Whilst you can skip this, if you do you won’t be able to reconfigure the app using the GUI without deleting your entire config file and starting over. And that’s even more hassle.
If you’d rather have access to the BlueProximity indicator (and I think you would) you need to run the following commands in a new terminal.
The first command grabs the indicator patch…
…And the second applies it to BlueProximity:
sudo patch /usr/share/blueproximity/proximity.py < proximity.patch
With your smartphone or tablet already paired with your GNOME desktop you can go ahead and launch BlueProximity from the GNOME Activities Overlay.
You’ll see a tray item appear (in the lower left if you’re not using the Top Icons extensions) and, the first time you run it, a configuration window will open:
Here’s where things start to get a little YMMV.
First: click the ‘Scan for Devices’ button.
This should (hopefully) list connected Bluetooth devices. Select your smartphone/tablet and click ‘Use selected device’. This will auto-fill the MAC address box with the device’s pertinent info.
Next, head into the next tab titled “Proximity Details”.
Here is where you set up how close your device has to be in (or out) of range to trigger the lock screen.
- The distance (within which the app will trigger an action) is in metres.
- The duration (the time in which the app monitors the range) in seconds.
‘Measured atm’ lets you see a live, auto-updating gauge on how close your configured device currently is (again in metres). If this line is maxed out at 255 it means something has gone wrong and you need to skim back a few steps and reconnect.
It should go without saying (but I’ll say it anyway) that the “locking distance’ must be greater than the unlocking distance.
As I work from a coffee shop I chose something nice and intimate: a radius of 5 metres (when my device goes past this my computer locks). To unlock I simply need to move my device to within 2 metres of my laptop.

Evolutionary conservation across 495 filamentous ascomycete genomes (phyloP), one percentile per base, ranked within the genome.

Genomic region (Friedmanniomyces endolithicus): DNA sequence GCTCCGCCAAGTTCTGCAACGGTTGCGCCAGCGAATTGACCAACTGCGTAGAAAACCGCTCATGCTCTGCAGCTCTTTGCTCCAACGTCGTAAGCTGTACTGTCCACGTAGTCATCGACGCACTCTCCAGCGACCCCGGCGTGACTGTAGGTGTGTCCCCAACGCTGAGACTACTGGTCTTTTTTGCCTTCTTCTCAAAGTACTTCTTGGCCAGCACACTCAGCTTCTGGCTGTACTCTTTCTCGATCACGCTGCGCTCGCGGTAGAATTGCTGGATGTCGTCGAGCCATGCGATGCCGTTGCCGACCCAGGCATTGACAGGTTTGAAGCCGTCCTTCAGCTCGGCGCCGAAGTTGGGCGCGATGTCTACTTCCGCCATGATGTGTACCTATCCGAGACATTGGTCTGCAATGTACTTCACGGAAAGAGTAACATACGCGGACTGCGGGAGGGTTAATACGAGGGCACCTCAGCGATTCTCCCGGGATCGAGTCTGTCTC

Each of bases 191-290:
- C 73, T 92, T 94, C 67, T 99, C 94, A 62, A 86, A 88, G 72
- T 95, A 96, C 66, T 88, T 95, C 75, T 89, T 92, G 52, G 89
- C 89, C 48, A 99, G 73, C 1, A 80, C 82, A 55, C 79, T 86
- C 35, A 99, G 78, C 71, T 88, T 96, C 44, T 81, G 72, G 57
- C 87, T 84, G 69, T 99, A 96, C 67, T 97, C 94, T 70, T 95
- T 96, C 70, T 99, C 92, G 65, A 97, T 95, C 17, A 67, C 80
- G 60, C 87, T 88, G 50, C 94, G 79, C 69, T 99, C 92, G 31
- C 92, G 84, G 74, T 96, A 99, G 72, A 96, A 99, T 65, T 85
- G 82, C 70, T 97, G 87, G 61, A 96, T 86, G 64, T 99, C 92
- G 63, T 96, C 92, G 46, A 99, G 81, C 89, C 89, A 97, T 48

When set, close the preferences window entirely and test it out by taking your authorised device and moving beyond your set distance for the set duration.
The screen will lock.
Now move back towards your device, again making sure that you’re within the correct distance for the correct duration, et voila: the screen will unlock.
‘Sorry, the bluetooth device is busy connecting…’ Error
If you also see an error reading ‘Sorry, the bluetooth device is busy connecting…‘ don’t fret: you can still set things up. You have to go the long way around and manually enter the MAC address of the device and find an active/open RFCOMM Channel.
That’s all there is to it.
A few notes:
- You can pause proximity locking from the system tray applet, though its icon makes it hard to tell the state
- BlueProximity needs to be running for the feature to work, so remember to open it before you walk away
- If you phone’s battery dies while the screen is locked you’re stuffed…
- …Only kidding. You can always log in using your password.
Refer to the Blueproximity manual for more detailed instructions, and be sure to share your own experiences — and frustrations — in trying to get it to play nice with modern Linux distributions.
It’d be so much easier if this feature was built into GNOME or Unity!